B: Using the latest version of C#

The codebase uses the 2017 version of C# with its shortcut implicit declarations e.g. if (x is SomeClass y), and .NET's clever new Task model for some purposes, including for Push, described next.

C: Push and Pull for update notifications

Distributed and Partitioned operation up to v 5.5 was not very scalable as transaction masters and base partitions were contacted at the start of every transaction by every replica and partition to check that the local copies were up to date. Some versions since v.5.5 have contained bugs in this area. This is now remedied in v6.0 with the following interesting design, visible in the Open Source codebase and used in the default PyrrhoSvr build.
From v6.0 servers holding slave databases and partitions check their copy information is up-to-date only on start-up, and thereafter receive Push notifications about any changes to database length. They will retrieve the details of the changes when and if they need to. This mechanism works in a hierarchical way so that the Push load is shared by intermmediate servers if these have been configured. All this did complicate the implementation, since server-server communication channels need to be between threads, but it is worthwhile for theoretical reasons.
I will update the screenshots and documentation in the distributed and partitioned tutorials in the next days.

D: Enhancements to the HTTP/REST services

Previous posts in this blog have referred to ETags and RESTViews. A paper on these has now been published, thanks to Friz Laux, Mart Laiho and Carolyn Begg. The practical effect of these features could be adopted much more widely than Pyrrho, and I hope to return to this aspect soon.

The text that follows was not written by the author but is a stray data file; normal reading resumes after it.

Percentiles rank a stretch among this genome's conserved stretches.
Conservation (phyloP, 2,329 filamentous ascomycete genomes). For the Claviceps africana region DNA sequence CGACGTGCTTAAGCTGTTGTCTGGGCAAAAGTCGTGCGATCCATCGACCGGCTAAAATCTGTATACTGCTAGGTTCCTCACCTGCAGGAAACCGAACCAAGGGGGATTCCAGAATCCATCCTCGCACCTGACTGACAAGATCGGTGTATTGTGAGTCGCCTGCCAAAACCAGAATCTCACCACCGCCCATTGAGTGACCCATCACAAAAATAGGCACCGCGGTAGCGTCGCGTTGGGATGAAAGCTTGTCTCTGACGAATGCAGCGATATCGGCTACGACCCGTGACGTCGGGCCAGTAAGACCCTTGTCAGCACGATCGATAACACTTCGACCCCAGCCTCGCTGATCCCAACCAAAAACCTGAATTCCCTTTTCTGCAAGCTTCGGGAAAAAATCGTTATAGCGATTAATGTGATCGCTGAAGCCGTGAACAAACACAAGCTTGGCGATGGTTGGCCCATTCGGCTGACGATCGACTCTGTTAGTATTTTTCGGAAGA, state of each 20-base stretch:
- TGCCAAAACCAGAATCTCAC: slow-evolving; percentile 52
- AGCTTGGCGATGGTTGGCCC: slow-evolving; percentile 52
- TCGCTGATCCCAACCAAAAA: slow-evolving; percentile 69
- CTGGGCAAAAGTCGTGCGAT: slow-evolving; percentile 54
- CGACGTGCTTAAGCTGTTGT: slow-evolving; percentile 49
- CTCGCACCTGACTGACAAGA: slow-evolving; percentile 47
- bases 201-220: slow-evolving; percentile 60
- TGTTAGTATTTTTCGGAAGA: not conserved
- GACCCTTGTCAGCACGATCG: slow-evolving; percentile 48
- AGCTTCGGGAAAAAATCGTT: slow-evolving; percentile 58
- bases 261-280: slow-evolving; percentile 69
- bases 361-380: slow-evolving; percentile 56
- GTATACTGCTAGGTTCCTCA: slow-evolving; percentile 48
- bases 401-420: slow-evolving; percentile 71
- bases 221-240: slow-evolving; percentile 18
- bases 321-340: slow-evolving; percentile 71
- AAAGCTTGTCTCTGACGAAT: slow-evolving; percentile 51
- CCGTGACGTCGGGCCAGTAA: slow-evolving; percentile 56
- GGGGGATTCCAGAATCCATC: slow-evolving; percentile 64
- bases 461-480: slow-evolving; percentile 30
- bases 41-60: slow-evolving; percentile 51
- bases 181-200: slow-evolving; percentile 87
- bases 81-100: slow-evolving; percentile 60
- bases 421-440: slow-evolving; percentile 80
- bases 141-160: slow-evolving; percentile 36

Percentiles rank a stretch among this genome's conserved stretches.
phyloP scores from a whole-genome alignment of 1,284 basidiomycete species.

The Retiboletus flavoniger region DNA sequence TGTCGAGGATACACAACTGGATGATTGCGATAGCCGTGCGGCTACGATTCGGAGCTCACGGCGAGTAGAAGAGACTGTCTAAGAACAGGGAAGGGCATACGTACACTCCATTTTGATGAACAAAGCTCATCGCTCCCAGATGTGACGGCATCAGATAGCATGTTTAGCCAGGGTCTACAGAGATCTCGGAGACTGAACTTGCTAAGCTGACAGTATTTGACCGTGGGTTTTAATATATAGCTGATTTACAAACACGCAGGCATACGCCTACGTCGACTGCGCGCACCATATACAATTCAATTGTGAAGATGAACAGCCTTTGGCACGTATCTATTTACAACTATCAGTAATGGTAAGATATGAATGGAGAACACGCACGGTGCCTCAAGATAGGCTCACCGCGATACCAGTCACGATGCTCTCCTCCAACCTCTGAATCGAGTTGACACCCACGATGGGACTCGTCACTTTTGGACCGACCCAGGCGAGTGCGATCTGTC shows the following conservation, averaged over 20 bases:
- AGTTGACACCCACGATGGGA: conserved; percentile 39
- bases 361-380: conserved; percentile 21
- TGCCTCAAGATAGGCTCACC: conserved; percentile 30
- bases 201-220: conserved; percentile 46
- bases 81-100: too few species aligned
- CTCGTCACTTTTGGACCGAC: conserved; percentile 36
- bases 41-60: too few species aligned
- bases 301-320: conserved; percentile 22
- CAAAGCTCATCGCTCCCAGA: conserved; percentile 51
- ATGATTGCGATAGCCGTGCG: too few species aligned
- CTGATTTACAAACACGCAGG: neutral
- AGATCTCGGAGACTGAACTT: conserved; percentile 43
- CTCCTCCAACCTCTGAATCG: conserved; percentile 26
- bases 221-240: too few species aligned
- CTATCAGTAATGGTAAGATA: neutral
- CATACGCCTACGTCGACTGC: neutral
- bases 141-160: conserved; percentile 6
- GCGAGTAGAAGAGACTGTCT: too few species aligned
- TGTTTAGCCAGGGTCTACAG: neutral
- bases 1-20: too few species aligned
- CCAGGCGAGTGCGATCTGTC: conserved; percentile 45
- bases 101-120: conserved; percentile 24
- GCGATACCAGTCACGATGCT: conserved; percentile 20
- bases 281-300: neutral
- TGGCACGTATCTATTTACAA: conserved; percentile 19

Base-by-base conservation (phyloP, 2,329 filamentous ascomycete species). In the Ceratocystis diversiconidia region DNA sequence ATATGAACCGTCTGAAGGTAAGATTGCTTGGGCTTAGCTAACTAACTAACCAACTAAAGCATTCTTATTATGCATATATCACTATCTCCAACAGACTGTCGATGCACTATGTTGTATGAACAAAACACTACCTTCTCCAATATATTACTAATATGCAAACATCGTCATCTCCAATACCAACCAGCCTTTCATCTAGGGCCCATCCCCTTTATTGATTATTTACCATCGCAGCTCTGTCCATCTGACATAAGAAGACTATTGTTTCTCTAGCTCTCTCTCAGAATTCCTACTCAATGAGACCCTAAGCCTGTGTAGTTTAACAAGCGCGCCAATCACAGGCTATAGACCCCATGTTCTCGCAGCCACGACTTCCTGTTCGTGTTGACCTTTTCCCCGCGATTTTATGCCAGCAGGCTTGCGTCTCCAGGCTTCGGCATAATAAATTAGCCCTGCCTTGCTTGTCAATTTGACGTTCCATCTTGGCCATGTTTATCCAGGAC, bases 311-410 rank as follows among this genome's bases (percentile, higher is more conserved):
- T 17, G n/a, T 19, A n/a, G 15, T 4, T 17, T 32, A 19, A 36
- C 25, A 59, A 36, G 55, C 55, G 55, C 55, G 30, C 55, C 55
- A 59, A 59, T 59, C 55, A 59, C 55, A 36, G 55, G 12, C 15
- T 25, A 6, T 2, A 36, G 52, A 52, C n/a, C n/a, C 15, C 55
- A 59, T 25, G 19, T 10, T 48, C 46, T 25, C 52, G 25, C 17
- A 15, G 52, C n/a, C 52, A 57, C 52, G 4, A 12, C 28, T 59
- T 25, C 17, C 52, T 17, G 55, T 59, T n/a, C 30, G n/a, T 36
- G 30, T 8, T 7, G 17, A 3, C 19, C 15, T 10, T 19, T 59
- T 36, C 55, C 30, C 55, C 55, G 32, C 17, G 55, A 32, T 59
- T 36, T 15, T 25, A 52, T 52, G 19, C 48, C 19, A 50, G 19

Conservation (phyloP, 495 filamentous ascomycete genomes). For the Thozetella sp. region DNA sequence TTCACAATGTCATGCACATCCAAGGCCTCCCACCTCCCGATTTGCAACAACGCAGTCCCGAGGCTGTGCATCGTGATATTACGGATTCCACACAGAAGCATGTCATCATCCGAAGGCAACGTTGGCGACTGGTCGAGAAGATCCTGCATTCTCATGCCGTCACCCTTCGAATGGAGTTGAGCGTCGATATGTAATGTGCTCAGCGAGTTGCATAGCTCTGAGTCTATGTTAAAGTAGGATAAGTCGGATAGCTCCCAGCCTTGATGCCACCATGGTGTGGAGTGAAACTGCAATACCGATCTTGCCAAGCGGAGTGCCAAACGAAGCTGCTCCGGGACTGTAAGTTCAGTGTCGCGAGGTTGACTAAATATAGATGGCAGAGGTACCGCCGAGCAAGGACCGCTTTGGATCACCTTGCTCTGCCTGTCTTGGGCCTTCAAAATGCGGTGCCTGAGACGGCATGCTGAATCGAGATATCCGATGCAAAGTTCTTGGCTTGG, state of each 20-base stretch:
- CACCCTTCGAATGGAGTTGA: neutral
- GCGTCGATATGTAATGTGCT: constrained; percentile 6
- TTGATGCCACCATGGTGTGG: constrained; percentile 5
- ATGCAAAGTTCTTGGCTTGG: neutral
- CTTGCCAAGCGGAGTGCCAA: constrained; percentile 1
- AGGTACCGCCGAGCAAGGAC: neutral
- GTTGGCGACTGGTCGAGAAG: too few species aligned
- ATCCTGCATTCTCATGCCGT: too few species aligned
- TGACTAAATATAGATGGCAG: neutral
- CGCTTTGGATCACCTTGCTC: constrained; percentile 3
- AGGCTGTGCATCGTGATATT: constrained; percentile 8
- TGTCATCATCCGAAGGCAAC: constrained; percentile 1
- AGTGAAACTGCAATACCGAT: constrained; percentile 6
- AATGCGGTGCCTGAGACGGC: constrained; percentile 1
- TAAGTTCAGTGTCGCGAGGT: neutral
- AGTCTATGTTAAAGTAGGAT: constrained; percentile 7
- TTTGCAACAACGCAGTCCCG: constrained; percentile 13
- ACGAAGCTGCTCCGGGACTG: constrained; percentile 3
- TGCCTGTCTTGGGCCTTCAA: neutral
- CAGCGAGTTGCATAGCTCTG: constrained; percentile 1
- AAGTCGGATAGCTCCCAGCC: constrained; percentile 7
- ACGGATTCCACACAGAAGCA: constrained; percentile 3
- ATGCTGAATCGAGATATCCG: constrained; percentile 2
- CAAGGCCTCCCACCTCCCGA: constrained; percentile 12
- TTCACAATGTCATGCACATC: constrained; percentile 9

Basically, it would be great if all DBMS provided a really simple REST service so that a simple GET would get a table (or other query results) in Json format together with an RFC7232 ETag. Even better if such a view was also potentially updatable with PUT, POST and DELETE. If this is done, database applications can always use WebRequests instead of the clunky APIs: JDBC,ODBC, ADO.NET, JPA.... The authorisation arrangements for this should also be simple and preferably role based, and use the If-Match HTTP header to check ETags.
This works already for Pyrrho (If-Match from v6), and there is more:
HTTP is stateless so the simple steps described above don't provide a way of making several changes in a single HTTP call. But at least for a single database, ACID transactions can be supported by a simple POST of an SQL statement to the database (+role) URL, since SQL statements can be compound and have exception handlers etc. And the POST can be guarded by If-Match to if the SQL statement contains data previously obtained from the database.
It is definitely a step too far in my opinion to try to use these mechanisms for transactions that change more than one database.
As usual, any comments welcome, preferably to malcolm.crowe at (make sure the subject line of the email is relevant).